Director: Karyn Kusama
Writer: Phil Hay, Matt Manfredi
Based on: Peter Chung‘s characters from his animated series
Cast: Charlize Theron, Marton Csokas, Jonny Lee Miller, Sophie Okonedo, Frances McDormand, Pete Postlethwaite, Amelia Warner, Caroline Chikezie, Nikolai Kinski, Paterson Joseph, Yangzom Brauen
Seen on: 5.10.2022
Bregna is the last remaining human city after a virus annihilated most of humanity. It is led by Trevor Goodchild (Marton Csokas). There are people who believe in Goodchild, but there are also those that see the increasing absolutism in it. The Monicans are a rebel group who believe the latter. Æon Flux (Charlize Theron) is their star assassin, so when an opportunity presents itself, they send Æon after Goodchild. But once they’re face to face, Æon discovers that things are more complicated than she thought.
Æon Flux is a visually striking sci-fi adventure that tells no great story, but it tells it with a certain panache. I enjoyed it (and don’t understand why it flopped so hard back when it came out).
Totalitarian governments and issues with reproduction are standard staples of the genre, and Æon Flux does not exactly re-invent the genre in those instances. But there are a couple of twists and takes that do get something new from them. They are, I thought, a little underdeveloped and we could have gotten more out of the concepts, but they do give a slightly fresher spin to an otherwise rather standard plot.
But the real star of the film are the visuals. The costumes, the city and above all a striking action scene where Æon and Sithandra (Sophie Okonedo) storm the citadel and the very grass turns against them. The action is generally pretty acrobatic (Theron did her own stunts, apparently, making this even more impressive), and the film still looks very good, even more than 15 years later.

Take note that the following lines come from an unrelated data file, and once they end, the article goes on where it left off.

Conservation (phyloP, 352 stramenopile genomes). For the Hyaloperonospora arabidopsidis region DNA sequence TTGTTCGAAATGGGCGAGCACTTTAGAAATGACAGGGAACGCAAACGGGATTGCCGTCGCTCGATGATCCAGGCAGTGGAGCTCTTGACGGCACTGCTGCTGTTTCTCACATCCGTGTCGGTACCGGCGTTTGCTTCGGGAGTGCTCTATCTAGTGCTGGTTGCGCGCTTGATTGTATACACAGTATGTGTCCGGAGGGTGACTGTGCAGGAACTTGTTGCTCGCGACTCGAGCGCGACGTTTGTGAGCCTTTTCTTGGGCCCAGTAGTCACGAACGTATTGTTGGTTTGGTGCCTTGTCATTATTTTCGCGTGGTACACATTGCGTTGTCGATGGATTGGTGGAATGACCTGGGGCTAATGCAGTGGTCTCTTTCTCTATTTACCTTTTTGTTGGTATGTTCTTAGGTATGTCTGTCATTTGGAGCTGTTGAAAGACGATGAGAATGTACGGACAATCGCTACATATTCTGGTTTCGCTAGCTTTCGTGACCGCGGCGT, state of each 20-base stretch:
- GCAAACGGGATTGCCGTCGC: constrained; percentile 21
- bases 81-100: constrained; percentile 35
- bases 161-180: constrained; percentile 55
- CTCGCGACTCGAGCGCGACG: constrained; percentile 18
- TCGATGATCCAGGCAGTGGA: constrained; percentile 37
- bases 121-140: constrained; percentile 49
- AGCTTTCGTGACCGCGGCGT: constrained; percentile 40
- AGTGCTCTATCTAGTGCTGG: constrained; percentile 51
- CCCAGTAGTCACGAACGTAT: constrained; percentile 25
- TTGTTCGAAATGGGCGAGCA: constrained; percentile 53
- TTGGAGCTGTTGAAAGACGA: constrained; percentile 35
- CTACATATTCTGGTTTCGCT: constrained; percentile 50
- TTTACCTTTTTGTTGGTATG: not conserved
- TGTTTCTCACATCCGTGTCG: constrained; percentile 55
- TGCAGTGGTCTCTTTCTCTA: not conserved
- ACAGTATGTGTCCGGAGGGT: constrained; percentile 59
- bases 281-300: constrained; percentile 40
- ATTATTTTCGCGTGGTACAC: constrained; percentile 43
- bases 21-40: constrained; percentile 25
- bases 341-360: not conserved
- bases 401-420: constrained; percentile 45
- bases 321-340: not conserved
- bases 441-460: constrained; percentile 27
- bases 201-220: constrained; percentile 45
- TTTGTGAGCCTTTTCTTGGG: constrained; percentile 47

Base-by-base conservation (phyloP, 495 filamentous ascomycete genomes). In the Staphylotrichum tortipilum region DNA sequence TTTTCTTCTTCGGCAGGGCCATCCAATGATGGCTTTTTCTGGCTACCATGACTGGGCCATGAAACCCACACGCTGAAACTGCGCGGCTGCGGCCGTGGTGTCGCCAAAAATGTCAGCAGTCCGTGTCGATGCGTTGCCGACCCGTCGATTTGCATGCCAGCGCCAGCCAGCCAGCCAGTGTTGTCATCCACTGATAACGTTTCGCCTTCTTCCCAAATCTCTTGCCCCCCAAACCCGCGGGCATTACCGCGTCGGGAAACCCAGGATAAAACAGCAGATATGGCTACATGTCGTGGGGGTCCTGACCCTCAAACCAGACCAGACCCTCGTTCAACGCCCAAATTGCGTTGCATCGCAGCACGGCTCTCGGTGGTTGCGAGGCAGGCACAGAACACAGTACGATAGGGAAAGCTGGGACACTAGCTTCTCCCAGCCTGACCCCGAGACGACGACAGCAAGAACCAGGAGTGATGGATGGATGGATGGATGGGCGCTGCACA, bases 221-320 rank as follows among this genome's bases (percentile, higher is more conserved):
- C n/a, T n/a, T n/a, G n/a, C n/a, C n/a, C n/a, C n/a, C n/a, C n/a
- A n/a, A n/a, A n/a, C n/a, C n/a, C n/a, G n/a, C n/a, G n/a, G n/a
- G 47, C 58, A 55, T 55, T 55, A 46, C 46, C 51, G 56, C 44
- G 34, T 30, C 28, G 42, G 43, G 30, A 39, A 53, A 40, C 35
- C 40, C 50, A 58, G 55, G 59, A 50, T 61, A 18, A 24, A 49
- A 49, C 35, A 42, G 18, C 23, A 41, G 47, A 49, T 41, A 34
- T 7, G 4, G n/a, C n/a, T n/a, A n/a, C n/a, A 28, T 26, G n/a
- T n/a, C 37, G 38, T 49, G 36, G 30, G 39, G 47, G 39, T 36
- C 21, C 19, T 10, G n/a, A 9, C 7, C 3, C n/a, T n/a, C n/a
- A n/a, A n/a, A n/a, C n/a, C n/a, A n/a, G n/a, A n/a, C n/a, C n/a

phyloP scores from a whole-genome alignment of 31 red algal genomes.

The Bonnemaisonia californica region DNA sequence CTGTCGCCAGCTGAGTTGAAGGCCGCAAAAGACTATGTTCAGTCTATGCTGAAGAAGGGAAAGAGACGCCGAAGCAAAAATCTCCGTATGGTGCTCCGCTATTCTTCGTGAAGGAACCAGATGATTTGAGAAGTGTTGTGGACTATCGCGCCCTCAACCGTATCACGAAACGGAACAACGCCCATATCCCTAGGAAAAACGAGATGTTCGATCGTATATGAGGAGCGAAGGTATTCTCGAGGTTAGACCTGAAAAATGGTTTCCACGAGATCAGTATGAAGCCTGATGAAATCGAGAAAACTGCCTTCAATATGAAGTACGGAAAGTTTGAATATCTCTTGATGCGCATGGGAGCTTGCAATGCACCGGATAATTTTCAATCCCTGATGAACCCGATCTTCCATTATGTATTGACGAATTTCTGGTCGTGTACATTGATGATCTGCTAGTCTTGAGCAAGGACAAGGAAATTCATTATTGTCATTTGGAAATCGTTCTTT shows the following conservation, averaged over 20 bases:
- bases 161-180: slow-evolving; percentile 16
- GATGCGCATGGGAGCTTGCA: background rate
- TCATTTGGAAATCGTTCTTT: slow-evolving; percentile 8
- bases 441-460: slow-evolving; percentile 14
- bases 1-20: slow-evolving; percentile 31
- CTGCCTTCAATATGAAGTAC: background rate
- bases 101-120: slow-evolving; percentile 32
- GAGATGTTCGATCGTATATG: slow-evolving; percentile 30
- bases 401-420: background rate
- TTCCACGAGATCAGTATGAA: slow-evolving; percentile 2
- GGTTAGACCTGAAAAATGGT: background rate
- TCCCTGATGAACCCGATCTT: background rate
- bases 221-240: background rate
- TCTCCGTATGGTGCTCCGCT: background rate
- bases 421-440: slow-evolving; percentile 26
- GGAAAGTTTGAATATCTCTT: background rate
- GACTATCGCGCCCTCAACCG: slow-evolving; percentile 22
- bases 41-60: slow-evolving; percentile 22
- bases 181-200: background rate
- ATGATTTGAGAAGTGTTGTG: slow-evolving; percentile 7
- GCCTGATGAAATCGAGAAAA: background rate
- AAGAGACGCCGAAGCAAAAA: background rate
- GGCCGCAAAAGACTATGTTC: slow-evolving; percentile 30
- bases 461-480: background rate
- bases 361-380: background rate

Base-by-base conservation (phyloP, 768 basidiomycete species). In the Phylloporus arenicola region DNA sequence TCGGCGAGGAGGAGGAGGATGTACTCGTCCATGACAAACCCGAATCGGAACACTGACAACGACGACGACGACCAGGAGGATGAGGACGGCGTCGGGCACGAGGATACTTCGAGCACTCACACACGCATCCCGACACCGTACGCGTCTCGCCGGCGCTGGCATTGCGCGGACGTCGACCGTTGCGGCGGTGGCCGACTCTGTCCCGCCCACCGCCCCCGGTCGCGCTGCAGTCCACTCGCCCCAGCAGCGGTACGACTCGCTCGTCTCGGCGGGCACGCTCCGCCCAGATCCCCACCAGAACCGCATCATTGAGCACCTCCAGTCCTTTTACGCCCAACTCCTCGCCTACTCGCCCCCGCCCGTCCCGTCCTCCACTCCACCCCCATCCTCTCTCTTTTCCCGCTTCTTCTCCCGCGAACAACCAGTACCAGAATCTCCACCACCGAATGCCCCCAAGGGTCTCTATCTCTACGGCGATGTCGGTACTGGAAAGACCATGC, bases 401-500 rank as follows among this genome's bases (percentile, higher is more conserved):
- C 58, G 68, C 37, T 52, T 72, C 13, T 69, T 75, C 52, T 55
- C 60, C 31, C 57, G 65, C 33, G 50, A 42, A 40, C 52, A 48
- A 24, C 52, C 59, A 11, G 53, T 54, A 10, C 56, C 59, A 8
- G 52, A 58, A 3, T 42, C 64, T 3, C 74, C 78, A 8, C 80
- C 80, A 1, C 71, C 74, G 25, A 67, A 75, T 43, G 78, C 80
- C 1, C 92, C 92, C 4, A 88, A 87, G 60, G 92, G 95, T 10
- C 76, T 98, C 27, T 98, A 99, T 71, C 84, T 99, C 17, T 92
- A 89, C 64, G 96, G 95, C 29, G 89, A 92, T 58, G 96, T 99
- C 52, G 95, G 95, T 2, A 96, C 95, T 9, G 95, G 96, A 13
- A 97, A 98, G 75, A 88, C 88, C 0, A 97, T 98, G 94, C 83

Kusama directs the action with flair, but opted for a more subdued, almost inflectionless acting style that contrasts with the visual richness. I am not sure that this always works, but it is certainly interesting in its juxtaposition – a juxtaposition that serves the narrative very well: everything looks fantastic, but humanity is very much restrained here.
I don’t know the animated series this is based on at all, and maybe the fact that I don’t have that to compare it to is what makes me wonder about the negative reception of this film (and how much, maybe, it has to do with this film having a female director of color). But I do wonder because the film – while not a great masterpiece – is certainly a more than average sci-fi film that I could very much enjoy.
Summarizing: a good watch.